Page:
Addressing healthy settings in Malawi
In February the SCHI team met with the health surveillance assistants, facility health workers (nurses and medical assistant) and supervisory staff from the District Health Office. The meeting had two purposes, (1) to further sensitise the health office team on the project and progress, and most importantly (2) to discuss the challenges facing all the health workers in their every day personal and professional lives when based in Chikhwawa, and specifically the Mfera area. The work of SCHI since 2006 has shown that health improvements at community level can only be achieved with the full buy-in of the health workers and the development of effective working relationships between health workers and communities. In order to achieve this, we need to have a clear understanding of the attitudes of the health workers (and communities), as well as the perceived barriers to success so that we can develop realistic solutions.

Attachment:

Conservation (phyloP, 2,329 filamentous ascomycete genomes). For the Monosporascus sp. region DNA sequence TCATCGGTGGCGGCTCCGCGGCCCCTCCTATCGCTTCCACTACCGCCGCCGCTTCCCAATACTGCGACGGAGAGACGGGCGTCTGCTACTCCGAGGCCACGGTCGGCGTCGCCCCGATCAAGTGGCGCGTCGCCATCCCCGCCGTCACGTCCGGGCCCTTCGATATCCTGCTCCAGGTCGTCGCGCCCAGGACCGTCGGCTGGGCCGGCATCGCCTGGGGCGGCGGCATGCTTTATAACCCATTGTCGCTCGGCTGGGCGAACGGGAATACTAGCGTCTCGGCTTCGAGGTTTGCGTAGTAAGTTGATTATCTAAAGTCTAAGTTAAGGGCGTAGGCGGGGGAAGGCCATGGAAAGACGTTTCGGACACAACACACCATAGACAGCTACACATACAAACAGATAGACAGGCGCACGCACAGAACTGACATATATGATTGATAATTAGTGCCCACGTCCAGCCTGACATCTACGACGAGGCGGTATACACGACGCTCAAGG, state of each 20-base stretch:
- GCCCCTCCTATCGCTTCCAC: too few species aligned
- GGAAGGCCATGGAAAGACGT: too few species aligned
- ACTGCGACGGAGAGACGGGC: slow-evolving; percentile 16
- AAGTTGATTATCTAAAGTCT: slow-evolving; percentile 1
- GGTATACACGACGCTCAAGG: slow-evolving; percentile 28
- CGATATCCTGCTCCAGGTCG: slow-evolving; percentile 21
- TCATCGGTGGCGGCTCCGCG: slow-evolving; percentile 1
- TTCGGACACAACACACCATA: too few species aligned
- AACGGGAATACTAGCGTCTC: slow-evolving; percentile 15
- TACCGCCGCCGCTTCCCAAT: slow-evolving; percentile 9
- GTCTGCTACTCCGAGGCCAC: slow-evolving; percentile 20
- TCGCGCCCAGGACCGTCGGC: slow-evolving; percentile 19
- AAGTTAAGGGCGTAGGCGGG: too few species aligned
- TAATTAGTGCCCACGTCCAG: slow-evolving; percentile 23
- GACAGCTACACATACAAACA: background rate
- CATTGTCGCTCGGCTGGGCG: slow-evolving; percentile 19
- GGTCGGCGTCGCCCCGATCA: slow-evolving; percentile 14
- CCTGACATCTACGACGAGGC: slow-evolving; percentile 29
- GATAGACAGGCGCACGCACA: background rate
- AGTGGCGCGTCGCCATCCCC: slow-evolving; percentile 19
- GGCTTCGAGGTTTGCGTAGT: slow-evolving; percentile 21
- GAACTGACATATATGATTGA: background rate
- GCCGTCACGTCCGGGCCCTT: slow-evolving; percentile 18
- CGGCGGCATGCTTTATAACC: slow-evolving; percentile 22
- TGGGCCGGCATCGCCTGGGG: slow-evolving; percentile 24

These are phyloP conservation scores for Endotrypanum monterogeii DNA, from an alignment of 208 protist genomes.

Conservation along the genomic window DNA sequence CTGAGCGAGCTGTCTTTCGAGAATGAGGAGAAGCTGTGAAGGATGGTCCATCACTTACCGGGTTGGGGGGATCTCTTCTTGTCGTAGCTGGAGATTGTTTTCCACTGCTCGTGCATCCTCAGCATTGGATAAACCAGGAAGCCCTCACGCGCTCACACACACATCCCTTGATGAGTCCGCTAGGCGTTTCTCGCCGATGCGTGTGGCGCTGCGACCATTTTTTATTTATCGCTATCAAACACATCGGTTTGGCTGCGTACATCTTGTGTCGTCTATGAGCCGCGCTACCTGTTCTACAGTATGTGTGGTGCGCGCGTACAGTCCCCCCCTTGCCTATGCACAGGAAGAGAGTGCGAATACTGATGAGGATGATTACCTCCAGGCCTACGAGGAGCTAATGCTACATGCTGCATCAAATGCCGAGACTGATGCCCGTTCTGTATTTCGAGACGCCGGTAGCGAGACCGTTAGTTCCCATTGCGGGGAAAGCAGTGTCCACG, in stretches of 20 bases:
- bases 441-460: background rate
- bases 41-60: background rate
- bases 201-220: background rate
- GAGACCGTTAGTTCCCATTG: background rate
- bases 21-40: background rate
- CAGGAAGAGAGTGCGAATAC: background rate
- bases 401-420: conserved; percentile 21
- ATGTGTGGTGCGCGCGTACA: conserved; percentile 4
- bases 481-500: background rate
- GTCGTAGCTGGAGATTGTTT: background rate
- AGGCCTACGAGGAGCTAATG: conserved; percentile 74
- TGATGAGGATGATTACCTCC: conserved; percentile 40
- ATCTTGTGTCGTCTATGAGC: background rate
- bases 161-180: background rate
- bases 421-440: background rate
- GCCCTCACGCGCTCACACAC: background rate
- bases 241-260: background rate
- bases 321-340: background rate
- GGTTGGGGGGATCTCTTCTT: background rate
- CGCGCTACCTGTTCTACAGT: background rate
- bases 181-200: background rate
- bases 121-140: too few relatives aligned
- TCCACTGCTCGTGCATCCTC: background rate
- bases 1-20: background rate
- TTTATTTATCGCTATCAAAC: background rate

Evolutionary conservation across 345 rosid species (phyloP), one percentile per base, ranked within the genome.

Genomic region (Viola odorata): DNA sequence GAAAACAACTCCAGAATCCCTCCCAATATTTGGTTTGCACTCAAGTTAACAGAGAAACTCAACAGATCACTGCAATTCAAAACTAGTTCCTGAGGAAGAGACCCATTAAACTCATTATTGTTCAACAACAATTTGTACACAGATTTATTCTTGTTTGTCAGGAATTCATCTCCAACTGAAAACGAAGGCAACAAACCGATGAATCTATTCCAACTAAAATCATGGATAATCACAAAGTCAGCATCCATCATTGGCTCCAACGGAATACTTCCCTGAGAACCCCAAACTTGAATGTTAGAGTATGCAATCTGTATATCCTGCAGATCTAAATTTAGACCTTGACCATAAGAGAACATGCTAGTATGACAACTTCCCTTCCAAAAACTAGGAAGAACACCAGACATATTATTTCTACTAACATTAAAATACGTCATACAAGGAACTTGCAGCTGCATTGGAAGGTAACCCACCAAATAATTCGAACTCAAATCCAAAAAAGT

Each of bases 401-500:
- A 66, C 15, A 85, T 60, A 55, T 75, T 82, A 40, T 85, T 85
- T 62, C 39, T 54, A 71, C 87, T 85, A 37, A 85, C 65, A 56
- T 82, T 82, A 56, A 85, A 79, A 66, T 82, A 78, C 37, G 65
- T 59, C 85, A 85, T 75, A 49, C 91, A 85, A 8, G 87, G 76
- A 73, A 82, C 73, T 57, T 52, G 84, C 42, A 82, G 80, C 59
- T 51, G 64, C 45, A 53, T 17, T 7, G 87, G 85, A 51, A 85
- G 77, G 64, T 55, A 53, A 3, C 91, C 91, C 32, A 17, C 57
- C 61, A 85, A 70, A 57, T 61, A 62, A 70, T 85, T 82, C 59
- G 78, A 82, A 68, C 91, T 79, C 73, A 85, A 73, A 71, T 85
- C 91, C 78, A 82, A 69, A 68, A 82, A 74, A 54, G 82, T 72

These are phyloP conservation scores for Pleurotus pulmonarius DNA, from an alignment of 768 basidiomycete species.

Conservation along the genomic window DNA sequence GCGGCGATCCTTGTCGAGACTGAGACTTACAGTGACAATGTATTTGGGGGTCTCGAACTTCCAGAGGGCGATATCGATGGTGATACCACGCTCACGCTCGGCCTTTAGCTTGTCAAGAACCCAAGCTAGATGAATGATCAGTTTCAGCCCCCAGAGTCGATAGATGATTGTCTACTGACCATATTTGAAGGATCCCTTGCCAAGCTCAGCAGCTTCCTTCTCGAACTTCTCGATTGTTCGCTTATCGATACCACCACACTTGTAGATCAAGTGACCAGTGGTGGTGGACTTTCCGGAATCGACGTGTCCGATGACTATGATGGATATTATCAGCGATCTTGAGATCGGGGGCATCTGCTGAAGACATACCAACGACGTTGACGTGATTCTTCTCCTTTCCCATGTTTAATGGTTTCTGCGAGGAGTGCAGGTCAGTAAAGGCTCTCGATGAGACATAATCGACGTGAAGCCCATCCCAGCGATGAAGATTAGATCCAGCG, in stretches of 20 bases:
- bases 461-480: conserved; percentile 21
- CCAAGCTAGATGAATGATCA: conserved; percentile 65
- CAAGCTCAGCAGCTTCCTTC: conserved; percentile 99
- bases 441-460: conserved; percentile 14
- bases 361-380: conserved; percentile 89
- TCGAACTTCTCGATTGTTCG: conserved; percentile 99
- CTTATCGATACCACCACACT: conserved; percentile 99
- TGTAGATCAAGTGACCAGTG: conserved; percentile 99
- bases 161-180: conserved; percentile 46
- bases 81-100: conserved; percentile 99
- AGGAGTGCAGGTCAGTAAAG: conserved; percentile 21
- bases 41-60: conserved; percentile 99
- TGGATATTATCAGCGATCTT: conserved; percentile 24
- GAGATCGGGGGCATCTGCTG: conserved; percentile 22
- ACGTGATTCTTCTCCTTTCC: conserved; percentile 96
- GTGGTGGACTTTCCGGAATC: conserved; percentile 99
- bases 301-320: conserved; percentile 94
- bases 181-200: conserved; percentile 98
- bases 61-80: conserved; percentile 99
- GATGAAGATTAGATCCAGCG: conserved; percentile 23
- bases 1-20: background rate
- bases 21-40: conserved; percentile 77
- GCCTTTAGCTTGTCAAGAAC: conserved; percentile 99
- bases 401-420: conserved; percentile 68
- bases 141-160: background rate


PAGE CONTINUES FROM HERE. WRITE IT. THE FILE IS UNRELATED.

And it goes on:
The discussion split the cadres into two groups – facility based and community based – and groups discussed not only their professional issues, but also the personal implications of living and working in a remote rural area which is not their original home. In particular facility based personnel felt disempowered and stated that they were “staying with strangers” and that local leaders who are “the custodians and gatekeepers of culture in villages” consider them as “outsiders who cannot question the traditional practices” at community level. This was also an issue with regard to professional supervision an support where they felt they could not question superiors. Health workers felt that it was hard for them to develop meaningful friendships with community members due to differences in education levels, however they did demonstrated community participation through being active members of churches and football teams on a social level.
Other challenges (both personal and professional) outlined included: access to transportation, access to goods, education opportunities for family members, lack of professional development opportunities, poor supervision and administrative support, etc.
A full report of the assessment process will be published in due course.